If it sticks, language in the massive federal budget bill recently passed in Congress could provide the office furniture the biggest victory yet in the nearly decade-long battle to rein in a competing federal corporation.
The $388 billion appropriations bill Congress passed Nov. 20 includes language that would permanently lift mandatory-source status from Federal Prison Industries, a federal corporation that produces products sold to the federal agencies and, critics claim, competes unfairly with the private sector.
The language could open up millions of dollars annually in federal contracts that office furniture makers say Federal Prison Industries, until this year, has held a virtual monopoly over for decades.
“It’s an early Christmas gift for the industry and a well-deserved one for this battle,” said Paul Miller, director of government affairs for the Washington, D.C.-based Office Furniture Dealers Alliance that’s been part of a private-sector coalition pushing for years to reform Federal Prison Industries.
“This is a historic and a huge victory for this industry. I don’t think it gets any bigger at this point in time,” Miller said.
The pending victory comes through a provision introduced by Sen. Richard Shelby, R-Ala., into the omnibus budget bill. The language would permanently allow all federal agencies to buy products from any vendor that offers the “best value.” Previous measures repealed mandatory-source status over the Treasury and Transportation departments on a yearly basis, as well as permanently for the Department of Defense.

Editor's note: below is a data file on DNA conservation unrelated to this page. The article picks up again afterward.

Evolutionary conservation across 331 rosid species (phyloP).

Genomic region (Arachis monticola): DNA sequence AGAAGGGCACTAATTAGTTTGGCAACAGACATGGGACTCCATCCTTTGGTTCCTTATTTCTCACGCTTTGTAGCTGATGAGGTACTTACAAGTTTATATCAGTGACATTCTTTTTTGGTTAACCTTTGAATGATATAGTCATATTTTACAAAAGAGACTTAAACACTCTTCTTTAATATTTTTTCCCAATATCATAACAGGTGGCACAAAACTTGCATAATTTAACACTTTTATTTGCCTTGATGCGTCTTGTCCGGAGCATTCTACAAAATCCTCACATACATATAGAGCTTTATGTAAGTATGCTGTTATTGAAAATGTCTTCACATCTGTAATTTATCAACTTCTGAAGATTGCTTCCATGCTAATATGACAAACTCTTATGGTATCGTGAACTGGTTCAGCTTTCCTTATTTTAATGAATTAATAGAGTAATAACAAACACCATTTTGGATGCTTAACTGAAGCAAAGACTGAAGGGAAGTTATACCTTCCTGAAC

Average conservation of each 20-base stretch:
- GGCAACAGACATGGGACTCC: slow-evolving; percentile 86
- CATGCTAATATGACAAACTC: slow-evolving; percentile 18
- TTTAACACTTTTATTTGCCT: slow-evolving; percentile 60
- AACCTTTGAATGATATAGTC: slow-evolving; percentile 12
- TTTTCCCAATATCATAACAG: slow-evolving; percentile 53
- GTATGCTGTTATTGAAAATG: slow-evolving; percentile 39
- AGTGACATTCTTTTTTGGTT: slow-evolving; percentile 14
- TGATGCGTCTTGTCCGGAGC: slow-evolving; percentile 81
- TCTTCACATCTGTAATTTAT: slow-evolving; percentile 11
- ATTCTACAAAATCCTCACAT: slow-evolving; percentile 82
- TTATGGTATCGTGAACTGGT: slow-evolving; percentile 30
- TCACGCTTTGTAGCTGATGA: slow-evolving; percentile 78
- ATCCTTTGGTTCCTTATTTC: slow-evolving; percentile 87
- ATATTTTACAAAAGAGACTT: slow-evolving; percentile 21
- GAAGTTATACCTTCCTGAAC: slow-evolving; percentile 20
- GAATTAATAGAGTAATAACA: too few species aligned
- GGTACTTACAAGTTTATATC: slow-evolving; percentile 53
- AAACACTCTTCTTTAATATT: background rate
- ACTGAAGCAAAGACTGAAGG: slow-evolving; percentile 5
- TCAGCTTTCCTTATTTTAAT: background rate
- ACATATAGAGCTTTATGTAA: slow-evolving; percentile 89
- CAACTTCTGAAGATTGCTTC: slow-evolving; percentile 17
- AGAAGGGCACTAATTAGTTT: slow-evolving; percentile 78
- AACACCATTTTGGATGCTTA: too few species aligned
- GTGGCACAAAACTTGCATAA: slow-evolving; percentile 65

As Congress prepares to end its current session, the provision supplants bills proposed by U.S. Rep. Peter Hoekstra, R-Holland, and U.S. Sen. Carl Levin, D-Michigan, to reform Federal Prison Industries and end mandatory-source status. Hoekstra’s bill passed the House earlier this year, and Levin’s bill, a similar measure that recently cleared committee, has been pending in the full Senate.
The provision Shelby inserted into the budget bill is similar to a measure Levin got attached to a budget bill two years ago that opened up contracts at the Department of Defense — Federal Prison Industries’ largest customer — to private-sector competition. Levin subsequently was able to extend that to cover the Treasury Department and Transportation Department for one year for the federal government’s 2004 fiscal year that ended Sept. 30.
Shelby’s provision would now make it a permanent repeal for all departments.
“The enactment of this provision is the culmination of a 10-year effort to ensure that private sector companies have a fair opportunity to sell their products to their own government,” Levin said. “It may seem incredible that they have been denied this opportunity in the past, but that was the law until now, because if Federal Prison Industries said that it wanted a contract, it got that contract, regardless of whether a company in the private sector may offer to provide the product better, cheaper or faster.”